1. Muhammad Azam Roomi is Senior Lecturer and Director of Research, Centre for Women's Enterprise at University of Bedfordshire Business School, Luton, UK. 1. Guy Parrott
1. Guy Parrott is Senior Lecturer and Fellow at University of Bedfordshire Business School, Luton, UK. Abstract
In Pakistan, women entrepreneurs do not enjoy the same opportunities as men due to a number of deep-rooted discriminatory socio-cultural values and traditions. Furthermore, these restrictions can be observed within the support mechanisms that exist to assist such fledgling businesswomen. The economic potential of female entrepreneurs is not being realised as they suffer from a lack of access to capital, land, business premises, information technology, training and agency assistance. Inherent attitudes of a patriarchal society, that men are superior to women and that women are best suited to be homemakers, create formidable challenges. Women also receive little encouragement from some male family members, resulting in limited spatial mobility and a dearth of social capital. The research suggests that in order to foster development, multi-agency cooperation is required. The media, educational policy makers and government agencies could combine to provide women with improved access to business development services and facilitate local, regional and national networks. This would help integration of women entrepreneurs into the mainstream economy Corruption in Pakistan hurts common People and Breeds Extremism 23 01 2010
By Khalid Hashmani
The Transparency International has ranked Pakistan 139th among 180 countries in its 2009 Corruption Perception Index (CPI) issued in November 2009 (http://www.guardian.co.uk/news/datablog/2009/nov/17/corruption-index-transparency-international#data). Pakistan’s 2009 vs. 2008 score further reduced by 0.1 (2.4 vs. 2.5). A recent World Bank report lists corruption and lack of transparency as the two core reasons that hamper Pakistan’s drive for development. However, these indices do not convey the terrible pain and sufferings that the brutal practice of corruption has caused to common people of Pakistan. Many people in Pakistan believe that much of the development and a significant portion of the operations allocations are lost due to bribery and other related illegal and unethical activities. The extreme poverty and lack of infrastructure and basic services in the rural areas of Sindh and Balochistan is in part fueled by bribery, influence peddling, extortion, and abuse of power. The people of Pakistan and the international donors must rise to the occasion and start pressuring the Pakistangovernment to curtail corruption and to improve governance. Failure to do so in a timely manner will continue to frustrate poor people and make them weary of the current democratic system and drive them to extremism. What Constitutes Corruption?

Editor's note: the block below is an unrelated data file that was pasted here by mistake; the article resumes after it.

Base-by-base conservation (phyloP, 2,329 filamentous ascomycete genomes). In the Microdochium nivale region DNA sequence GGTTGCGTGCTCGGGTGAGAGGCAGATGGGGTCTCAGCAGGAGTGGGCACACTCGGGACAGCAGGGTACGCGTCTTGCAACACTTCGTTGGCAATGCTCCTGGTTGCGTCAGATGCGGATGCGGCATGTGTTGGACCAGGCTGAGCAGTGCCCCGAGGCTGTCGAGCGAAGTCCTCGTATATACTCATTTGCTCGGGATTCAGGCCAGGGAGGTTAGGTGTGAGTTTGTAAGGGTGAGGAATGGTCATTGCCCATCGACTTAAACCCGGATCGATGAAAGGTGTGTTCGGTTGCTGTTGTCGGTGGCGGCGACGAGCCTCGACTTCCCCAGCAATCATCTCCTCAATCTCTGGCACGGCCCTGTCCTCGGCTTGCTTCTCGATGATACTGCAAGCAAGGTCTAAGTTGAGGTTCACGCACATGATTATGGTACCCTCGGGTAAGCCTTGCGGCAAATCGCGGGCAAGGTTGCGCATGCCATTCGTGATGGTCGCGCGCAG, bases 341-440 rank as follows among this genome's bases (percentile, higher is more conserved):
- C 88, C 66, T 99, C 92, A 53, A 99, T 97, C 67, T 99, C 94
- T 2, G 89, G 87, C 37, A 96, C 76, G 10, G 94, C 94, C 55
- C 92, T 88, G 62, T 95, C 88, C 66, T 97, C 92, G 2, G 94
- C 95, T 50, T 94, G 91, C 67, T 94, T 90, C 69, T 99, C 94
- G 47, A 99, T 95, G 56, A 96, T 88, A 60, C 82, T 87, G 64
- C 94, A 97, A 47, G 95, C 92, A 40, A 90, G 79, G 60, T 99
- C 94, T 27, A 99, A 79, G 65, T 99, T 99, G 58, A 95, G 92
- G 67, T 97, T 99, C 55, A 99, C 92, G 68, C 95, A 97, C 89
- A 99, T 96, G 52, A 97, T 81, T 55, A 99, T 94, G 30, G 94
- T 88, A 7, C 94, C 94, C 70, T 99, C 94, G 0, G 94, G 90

The most comprehensive definition of “corruption” can be found at the web site of the Global Infrastructure Anti Corruption Center (GIACC) http://www.giaccentre.org. It says “In its wider sense, corruption includes one or more of bribery, extortion, fraud, deception, collusion, cartels, abuse of power, embezzlement, trading in influence and money laundering.” The underlying motive of corruption is to provide some one unfair advantage at the expense of either another individual entity (person or corporate) or a collective entity (country, province, city, community or company). In all cases, it is illegal, dishonest, and/or unethical. A bribe may be a cash payment or a gift item of considerable value. Examples of Corruption in Pakistan
A government official or government Minister or his/her business partner receiving money in exchange for awarding a contract, job, promotion or approving invoices for payment (an example that involves Bribery and Abuse of Power and may...